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Question Your World: What do symptoms look like on different skin tones?

Many institutions around the world are examining their own history and role in systemic racism, including science. Medical scientists often need to reference skin conditions and symptoms on a myriad of skin tones, but does proper documentation across humanity's many skin tones exist? What do symptoms look like on different skin tones? 

Malone Mukwende, born in Zimbabwe and currently a medical student in London, noticed a lack of visual examples and in-class lessons on how particular medical symptoms appear on darker skin. Symptoms like blue lipsrashes or bruises can present themselves differently on different types of skin tones, but the history of medical science education has skewed substantially toward preferentially studying and learning about lighter skin. In fact, 75 percent of the images widely used in medical literature and textbooks showcase illnesses on lighter skin tones alone, with less than 5 percent featuring examples on patients with darker skin. 

To increase dark skin representation in medical texts, Mukwende and his colleagues have led an effort to compile examples of various medical conditions on varying black and brown skin tones. These conditions included maladies like skin cancer, meningitis and jaundice, among many more. While gathering the images was a challenging process, it just further highlights the lack of available resources pertinent to non-white patients and their doctors.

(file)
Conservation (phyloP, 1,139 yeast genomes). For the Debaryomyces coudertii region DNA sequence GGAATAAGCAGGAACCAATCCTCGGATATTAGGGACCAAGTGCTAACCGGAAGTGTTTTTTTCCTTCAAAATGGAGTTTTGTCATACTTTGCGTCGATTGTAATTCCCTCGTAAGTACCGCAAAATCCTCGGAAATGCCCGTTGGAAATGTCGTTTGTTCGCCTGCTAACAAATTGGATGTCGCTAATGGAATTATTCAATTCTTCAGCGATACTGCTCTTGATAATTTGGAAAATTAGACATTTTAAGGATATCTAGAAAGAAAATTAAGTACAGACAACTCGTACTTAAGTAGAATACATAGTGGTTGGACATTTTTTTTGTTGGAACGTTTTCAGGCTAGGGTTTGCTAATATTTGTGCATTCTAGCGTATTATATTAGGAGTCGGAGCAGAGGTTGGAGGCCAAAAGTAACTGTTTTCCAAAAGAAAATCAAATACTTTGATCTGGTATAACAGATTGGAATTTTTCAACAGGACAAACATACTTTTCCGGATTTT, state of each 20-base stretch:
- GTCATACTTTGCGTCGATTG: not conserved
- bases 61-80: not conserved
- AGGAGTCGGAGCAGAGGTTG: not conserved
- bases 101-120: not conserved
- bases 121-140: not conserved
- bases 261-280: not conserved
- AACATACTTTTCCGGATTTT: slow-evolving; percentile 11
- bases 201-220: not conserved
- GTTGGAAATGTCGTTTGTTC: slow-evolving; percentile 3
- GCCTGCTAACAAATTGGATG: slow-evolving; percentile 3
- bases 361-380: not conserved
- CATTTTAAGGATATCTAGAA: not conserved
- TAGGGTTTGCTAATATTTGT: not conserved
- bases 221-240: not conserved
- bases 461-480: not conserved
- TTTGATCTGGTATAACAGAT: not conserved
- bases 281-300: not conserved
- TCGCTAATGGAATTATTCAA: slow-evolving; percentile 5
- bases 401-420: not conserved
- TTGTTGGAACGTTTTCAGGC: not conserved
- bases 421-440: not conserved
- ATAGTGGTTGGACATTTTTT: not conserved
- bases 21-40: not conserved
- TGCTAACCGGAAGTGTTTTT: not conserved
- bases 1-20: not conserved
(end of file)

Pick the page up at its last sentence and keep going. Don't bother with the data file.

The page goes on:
All these gathered images and descriptions have been put together in a book for doctors and patients that have previously had no examples to refer to in the past. This book is not only an example of the massive amount of work left to be done in health care, but also is helping scientists understand the role that systemic racism has played in shaping the world of medical science.  

The book is titled “Mind The Gap: A Handbook of Clinical Signs in Black and Brown Skin.” It will also be accompanied by a living document web feature where patients, medical students and clinicians can upload their own images and descriptions. The authors are currently working out how this handbook will be distributed, but maintain that it will be open access and not sold for profit.

This important project sure does put a whole new spin on having skin in the game!

 

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